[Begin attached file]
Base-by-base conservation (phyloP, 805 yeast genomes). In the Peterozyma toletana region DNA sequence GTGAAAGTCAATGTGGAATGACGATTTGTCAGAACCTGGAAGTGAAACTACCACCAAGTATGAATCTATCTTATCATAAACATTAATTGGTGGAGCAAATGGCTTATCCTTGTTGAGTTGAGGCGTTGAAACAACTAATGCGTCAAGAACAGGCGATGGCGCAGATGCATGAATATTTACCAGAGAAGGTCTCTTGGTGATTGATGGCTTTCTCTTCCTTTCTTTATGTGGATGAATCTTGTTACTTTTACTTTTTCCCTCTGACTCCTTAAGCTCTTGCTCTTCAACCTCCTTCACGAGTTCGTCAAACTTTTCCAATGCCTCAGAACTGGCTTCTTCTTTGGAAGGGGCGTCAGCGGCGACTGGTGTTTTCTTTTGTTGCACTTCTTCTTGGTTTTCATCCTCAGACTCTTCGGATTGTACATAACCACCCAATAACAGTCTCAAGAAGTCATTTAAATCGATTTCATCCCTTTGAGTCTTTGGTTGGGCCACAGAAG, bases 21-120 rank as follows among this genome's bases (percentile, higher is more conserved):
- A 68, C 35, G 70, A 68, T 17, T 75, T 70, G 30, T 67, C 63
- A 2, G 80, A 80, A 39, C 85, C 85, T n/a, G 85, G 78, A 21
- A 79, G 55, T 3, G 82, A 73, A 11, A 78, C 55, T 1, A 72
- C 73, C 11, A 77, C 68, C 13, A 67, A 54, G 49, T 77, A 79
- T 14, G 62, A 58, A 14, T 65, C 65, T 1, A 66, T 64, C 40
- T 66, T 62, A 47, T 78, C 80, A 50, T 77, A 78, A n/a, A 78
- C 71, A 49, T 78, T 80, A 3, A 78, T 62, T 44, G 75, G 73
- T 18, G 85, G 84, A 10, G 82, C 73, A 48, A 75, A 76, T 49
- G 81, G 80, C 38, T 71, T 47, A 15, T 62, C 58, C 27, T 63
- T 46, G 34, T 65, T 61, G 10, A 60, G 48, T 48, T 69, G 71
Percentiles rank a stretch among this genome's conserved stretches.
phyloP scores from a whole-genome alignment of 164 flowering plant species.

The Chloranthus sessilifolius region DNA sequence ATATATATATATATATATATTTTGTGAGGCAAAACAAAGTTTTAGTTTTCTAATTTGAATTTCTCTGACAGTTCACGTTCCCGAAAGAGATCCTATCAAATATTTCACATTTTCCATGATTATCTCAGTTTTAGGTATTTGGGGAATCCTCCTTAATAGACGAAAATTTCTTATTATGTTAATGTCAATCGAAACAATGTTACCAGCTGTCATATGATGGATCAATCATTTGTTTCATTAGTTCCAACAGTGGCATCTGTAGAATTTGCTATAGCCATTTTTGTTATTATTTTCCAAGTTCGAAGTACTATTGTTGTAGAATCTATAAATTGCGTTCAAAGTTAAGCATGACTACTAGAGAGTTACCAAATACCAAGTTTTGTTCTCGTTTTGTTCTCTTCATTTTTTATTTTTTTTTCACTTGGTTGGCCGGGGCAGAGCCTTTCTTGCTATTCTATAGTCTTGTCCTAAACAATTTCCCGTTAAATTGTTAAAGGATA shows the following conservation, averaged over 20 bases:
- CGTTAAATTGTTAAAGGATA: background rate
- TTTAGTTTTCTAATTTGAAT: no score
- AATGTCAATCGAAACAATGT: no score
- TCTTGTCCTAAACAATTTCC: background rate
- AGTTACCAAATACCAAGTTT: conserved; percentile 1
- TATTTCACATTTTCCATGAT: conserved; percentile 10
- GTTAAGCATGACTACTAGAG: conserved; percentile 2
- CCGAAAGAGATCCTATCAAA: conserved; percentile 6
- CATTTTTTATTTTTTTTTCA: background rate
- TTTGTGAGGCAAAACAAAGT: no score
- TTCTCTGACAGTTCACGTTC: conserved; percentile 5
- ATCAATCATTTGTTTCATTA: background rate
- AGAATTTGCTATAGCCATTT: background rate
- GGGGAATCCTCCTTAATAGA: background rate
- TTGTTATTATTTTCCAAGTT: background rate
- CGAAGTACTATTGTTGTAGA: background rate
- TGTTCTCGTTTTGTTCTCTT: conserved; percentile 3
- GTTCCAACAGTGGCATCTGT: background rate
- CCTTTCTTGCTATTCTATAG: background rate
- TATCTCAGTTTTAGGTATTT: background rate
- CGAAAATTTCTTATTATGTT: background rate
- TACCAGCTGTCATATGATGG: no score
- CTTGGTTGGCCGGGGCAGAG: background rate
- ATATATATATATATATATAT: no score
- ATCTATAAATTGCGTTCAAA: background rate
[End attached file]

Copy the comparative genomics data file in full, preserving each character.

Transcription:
Base-by-base conservation (phyloP, 805 yeast genomes). In the Peterozyma toletana region DNA sequence GTGAAAGTCAATGTGGAATGACGATTTGTCAGAACCTGGAAGTGAAACTACCACCAAGTATGAATCTATCTTATCATAAACATTAATTGGTGGAGCAAATGGCTTATCCTTGTTGAGTTGAGGCGTTGAAACAACTAATGCGTCAAGAACAGGCGATGGCGCAGATGCATGAATATTTACCAGAGAAGGTCTCTTGGTGATTGATGGCTTTCTCTTCCTTTCTTTATGTGGATGAATCTTGTTACTTTTACTTTTTCCCTCTGACTCCTTAAGCTCTTGCTCTTCAACCTCCTTCACGAGTTCGTCAAACTTTTCCAATGCCTCAGAACTGGCTTCTTCTTTGGAAGGGGCGTCAGCGGCGACTGGTGTTTTCTTTTGTTGCACTTCTTCTTGGTTTTCATCCTCAGACTCTTCGGATTGTACATAACCACCCAATAACAGTCTCAAGAAGTCATTTAAATCGATTTCATCCCTTTGAGTCTTTGGTTGGGCCACAGAAG, bases 21-120 rank as follows among this genome's bases (percentile, higher is more conserved):
- A 68, C 35, G 70, A 68, T 17, T 75, T 70, G 30, T 67, C 63
- A 2, G 80, A 80, A 39, C 85, C 85, T n/a, G 85, G 78, A 21
- A 79, G 55, T 3, G 82, A 73, A 11, A 78, C 55, T 1, A 72
- C 73, C 11, A 77, C 68, C 13, A 67, A 54, G 49, T 77, A 79
- T 14, G 62, A 58, A 14, T 65, C 65, T 1, A 66, T 64, C 40
- T 66, T 62, A 47, T 78, C 80, A 50, T 77, A 78, A n/a, A 78
- C 71, A 49, T 78, T 80, A 3, A 78, T 62, T 44, G 75, G 73
- T 18, G 85, G 84, A 10, G 82, C 73, A 48, A 75, A 76, T 49
- G 81, G 80, C 38, T 71, T 47, A 15, T 62, C 58, C 27, T 63
- T 46, G 34, T 65, T 61, G 10, A 60, G 48, T 48, T 69, G 71
Percentiles rank a stretch among this genome's conserved stretches.
phyloP scores from a whole-genome alignment of 164 flowering plant species.

The Chloranthus sessilifolius region DNA sequence ATATATATATATATATATATTTTGTGAGGCAAAACAAAGTTTTAGTTTTCTAATTTGAATTTCTCTGACAGTTCACGTTCCCGAAAGAGATCCTATCAAATATTTCACATTTTCCATGATTATCTCAGTTTTAGGTATTTGGGGAATCCTCCTTAATAGACGAAAATTTCTTATTATGTTAATGTCAATCGAAACAATGTTACCAGCTGTCATATGATGGATCAATCATTTGTTTCATTAGTTCCAACAGTGGCATCTGTAGAATTTGCTATAGCCATTTTTGTTATTATTTTCCAAGTTCGAAGTACTATTGTTGTAGAATCTATAAATTGCGTTCAAAGTTAAGCATGACTACTAGAGAGTTACCAAATACCAAGTTTTGTTCTCGTTTTGTTCTCTTCATTTTTTATTTTTTTTTCACTTGGTTGGCCGGGGCAGAGCCTTTCTTGCTATTCTATAGTCTTGTCCTAAACAATTTCCCGTTAAATTGTTAAAGGATA shows the following conservation, averaged over 20 bases:
- CGTTAAATTGTTAAAGGATA: background rate
- TTTAGTTTTCTAATTTGAAT: no score
- AATGTCAATCGAAACAATGT: no score
- TCTTGTCCTAAACAATTTCC: background rate
- AGTTACCAAATACCAAGTTT: conserved; percentile 1
- TATTTCACATTTTCCATGAT: conserved; percentile 10
- GTTAAGCATGACTACTAGAG: conserved; percentile 2
- CCGAAAGAGATCCTATCAAA: conserved; percentile 6
- CATTTTTTATTTTTTTTTCA: background rate
- TTTGTGAGGCAAAACAAAGT: no score
- TTCTCTGACAGTTCACGTTC: conserved; percentile 5
- ATCAATCATTTGTTTCATTA: background rate
- AGAATTTGCTATAGCCATTT: background rate
- GGGGAATCCTCCTTAATAGA: background rate
- TTGTTATTATTTTCCAAGTT: background rate
- CGAAGTACTATTGTTGTAGA: background rate
- TGTTCTCGTTTTGTTCTCTT: conserved; percentile 3
- GTTCCAACAGTGGCATCTGT: background rate
- CCTTTCTTGCTATTCTATAG: background rate
- TATCTCAGTTTTAGGTATTT: background rate
- CGAAAATTTCTTATTATGTT: background rate
- TACCAGCTGTCATATGATGG: no score
- CTTGGTTGGCCGGGGCAGAG: background rate
- ATATATATATATATATATAT: no score
- ATCTATAAATTGCGTTCAAA: background rate